What have you got to lose?

Self observation can only add to your freedom to act and your quality of life (like those QS contributors who have quit coffee, worked on their body image, and kept track of their health). The time for New Year’s resolutions is approaching, and this would be an awesome one. Keeping track of sensations during the day or your temperature every morning is an easy way to go about it. You only live once!

Accepting the challenge? Questions about collecting your data? General opinions? Let us know!

  1. Comment by Jean Tevald on November 8, 2015 at 9:15 am

    I agree that these simple observations can help women tune into the fact that their body has two fairly easily observable signs to inform her of her fertility state- the sign of fertile cervical mucus in the days before ovulation and the rise in basal body temperature indicating that ovulation has occurred. However, it would not be fair to imply that only loosely watching these signs while continuing to have intercourse with other birth control methods would give the same level of effectiveness to avoid pregnancy as following a method (which includes recording those observations) and avoiding intercourse during potentially fertile times. In our enthusiasm for fertility appreciation and awareness, it is important not to downplay the element of personal responsibility

  2. Comment by Janet Galbo on November 8, 2015 at 12:35 pm

    I was never so aware and appreciative of my fertility until I learned the “signs, lingo”and “rules” of charting my cycle. Yes, it takes time to learn those things, but its so worth it because for the first time, I felt like I knew how my body worked. In addition, had I not thrown away the birth control, I could not fully devote myself to gaining this knowledge. For true fertility awareness and appreciation don’t keep the crutch, i.e. birth control and learn everything you can- it’s too important not to jump in with both feet!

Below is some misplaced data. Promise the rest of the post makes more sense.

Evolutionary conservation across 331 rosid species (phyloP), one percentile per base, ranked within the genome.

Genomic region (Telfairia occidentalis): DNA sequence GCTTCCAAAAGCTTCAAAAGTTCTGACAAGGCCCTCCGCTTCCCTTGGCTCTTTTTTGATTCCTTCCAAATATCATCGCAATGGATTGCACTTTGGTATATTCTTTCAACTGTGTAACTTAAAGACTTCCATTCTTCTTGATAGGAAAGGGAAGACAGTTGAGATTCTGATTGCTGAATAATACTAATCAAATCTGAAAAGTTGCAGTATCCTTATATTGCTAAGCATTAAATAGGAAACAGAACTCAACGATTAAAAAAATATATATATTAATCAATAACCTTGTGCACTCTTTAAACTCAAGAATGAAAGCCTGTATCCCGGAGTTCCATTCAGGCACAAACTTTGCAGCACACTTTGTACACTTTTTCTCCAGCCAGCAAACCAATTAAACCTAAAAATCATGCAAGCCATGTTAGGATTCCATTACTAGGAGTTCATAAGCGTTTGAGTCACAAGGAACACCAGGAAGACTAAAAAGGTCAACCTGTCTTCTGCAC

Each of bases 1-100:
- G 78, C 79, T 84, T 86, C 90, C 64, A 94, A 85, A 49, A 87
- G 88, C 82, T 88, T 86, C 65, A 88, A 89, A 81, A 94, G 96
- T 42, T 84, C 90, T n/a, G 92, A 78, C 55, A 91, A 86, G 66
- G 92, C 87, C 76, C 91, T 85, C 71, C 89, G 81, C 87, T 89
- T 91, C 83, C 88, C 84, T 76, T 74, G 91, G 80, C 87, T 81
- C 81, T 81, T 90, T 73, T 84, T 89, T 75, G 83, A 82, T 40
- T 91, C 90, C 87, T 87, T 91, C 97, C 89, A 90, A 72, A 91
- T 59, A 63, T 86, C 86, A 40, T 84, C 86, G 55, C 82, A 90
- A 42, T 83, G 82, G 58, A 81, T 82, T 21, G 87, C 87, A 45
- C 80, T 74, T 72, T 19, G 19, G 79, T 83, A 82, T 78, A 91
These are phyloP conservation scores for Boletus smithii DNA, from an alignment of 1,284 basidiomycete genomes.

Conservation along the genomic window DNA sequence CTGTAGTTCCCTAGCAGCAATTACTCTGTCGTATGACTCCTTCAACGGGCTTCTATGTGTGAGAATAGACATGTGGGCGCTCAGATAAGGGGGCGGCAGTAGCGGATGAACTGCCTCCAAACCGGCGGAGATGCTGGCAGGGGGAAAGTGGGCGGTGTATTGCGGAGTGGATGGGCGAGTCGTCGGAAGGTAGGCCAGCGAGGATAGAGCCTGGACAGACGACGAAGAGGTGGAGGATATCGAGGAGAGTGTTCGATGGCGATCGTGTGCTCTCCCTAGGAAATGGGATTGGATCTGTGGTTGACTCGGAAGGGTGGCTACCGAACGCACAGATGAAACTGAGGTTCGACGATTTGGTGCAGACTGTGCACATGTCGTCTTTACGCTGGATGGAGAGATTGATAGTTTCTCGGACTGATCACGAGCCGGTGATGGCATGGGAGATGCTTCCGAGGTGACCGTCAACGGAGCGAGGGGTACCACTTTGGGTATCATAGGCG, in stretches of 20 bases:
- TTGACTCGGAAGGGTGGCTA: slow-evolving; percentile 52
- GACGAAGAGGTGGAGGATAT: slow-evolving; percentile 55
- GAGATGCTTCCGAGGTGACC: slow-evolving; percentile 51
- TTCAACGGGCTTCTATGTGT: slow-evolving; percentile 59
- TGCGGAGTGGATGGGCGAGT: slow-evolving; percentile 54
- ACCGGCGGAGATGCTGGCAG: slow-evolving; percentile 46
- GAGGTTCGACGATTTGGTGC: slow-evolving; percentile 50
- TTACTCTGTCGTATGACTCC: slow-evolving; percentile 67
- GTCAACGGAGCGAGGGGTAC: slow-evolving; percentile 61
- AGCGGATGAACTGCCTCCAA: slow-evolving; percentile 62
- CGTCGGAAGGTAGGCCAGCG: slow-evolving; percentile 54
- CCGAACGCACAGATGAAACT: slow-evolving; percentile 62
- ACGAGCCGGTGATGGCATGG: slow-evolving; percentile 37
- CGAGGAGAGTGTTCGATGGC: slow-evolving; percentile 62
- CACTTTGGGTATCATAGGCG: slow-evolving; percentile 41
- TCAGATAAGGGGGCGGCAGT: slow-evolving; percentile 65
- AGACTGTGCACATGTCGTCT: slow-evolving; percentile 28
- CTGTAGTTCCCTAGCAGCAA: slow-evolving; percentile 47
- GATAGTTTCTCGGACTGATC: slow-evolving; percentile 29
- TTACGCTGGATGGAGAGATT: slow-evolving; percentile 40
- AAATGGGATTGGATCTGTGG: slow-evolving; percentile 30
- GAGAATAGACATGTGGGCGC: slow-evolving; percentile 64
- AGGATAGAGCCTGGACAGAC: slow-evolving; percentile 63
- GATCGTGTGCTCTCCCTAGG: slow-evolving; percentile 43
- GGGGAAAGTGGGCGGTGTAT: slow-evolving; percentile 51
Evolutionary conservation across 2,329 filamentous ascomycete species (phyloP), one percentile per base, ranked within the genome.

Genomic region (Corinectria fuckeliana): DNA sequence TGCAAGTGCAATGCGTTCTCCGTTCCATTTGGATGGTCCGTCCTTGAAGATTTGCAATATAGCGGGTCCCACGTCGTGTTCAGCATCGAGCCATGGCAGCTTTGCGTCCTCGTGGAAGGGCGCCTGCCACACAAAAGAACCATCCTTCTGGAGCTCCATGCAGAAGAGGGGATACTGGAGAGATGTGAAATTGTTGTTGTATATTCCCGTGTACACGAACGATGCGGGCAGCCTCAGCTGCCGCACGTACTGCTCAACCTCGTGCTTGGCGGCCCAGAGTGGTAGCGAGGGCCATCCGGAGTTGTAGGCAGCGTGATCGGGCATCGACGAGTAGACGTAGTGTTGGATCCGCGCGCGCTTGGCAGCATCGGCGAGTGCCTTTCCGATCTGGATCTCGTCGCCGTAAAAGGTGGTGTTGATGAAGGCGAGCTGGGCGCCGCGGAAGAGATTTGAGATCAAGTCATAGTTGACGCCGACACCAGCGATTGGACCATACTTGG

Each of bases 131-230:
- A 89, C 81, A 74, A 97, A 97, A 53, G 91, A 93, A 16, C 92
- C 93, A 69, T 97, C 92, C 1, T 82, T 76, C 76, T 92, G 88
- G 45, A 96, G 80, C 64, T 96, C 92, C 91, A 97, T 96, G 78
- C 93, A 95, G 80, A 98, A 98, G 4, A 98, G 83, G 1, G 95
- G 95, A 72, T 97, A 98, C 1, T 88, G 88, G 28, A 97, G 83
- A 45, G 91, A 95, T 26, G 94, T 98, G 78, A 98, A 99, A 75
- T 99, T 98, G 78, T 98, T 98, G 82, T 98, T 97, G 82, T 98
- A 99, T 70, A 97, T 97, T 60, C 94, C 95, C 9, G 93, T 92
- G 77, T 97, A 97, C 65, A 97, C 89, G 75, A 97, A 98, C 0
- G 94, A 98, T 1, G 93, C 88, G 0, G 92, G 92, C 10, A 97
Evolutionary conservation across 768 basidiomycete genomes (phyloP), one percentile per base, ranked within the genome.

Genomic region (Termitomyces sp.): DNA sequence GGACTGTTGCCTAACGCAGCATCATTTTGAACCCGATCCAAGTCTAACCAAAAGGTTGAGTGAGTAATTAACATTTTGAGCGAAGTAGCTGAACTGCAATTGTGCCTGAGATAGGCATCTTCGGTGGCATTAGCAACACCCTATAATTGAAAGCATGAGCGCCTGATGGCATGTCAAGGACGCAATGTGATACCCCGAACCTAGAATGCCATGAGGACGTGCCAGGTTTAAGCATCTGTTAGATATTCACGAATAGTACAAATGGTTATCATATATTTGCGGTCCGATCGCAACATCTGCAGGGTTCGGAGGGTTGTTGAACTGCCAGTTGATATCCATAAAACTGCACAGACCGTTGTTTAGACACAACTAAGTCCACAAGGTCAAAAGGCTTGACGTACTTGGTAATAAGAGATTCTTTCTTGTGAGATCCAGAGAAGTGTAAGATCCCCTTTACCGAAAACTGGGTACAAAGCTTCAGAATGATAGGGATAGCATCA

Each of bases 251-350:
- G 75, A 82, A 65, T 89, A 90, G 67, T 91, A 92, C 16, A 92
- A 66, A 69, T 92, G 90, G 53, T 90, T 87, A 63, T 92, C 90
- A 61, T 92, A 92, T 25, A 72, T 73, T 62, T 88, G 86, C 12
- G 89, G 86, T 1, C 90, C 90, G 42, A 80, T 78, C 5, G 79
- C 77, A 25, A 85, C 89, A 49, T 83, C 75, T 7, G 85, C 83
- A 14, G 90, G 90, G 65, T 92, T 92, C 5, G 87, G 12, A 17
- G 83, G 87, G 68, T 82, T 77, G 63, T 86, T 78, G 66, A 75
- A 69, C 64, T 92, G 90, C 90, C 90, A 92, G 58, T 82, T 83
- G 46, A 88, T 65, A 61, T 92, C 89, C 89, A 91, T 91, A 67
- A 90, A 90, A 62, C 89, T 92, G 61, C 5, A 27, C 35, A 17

3. Comment by Ginnie on November 9, 2015 at 11:01 am

    I do think it is a good thing to encourage people using barrier methods to start observing their fertility. Some people just need that little push or trial run to see what observing their fertility is like, and for plenty this could be it. So, I wouldn’t poo-poo over the idea right away just because it isn’t straight up charting.

    Of course, if those using the barriers later want to use fertility awareness as a way to avoid a pregnancy, they need to 1) learn how to chart, if they feel the TwoDay Method is not enough for them, and 2) get a BASAL body thermometer, not just any old one. For simple curiosity a normal thermometer is okay I guess, but for family planning you NEED an accurate, precise tool to fulfill the thermal shift rules. The more accurate your method is, the more likely you are to use it successfully.

    Still, I like the simple challenge this provides without asking the couple to change anything. It’s non-threatening to those who are serious about avoiding pregnancy and are unsure of NFP/FAM, but encouraging enough for them to be positively challenged by it.

The comments are closed.

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Guide to Understanding Your Cycle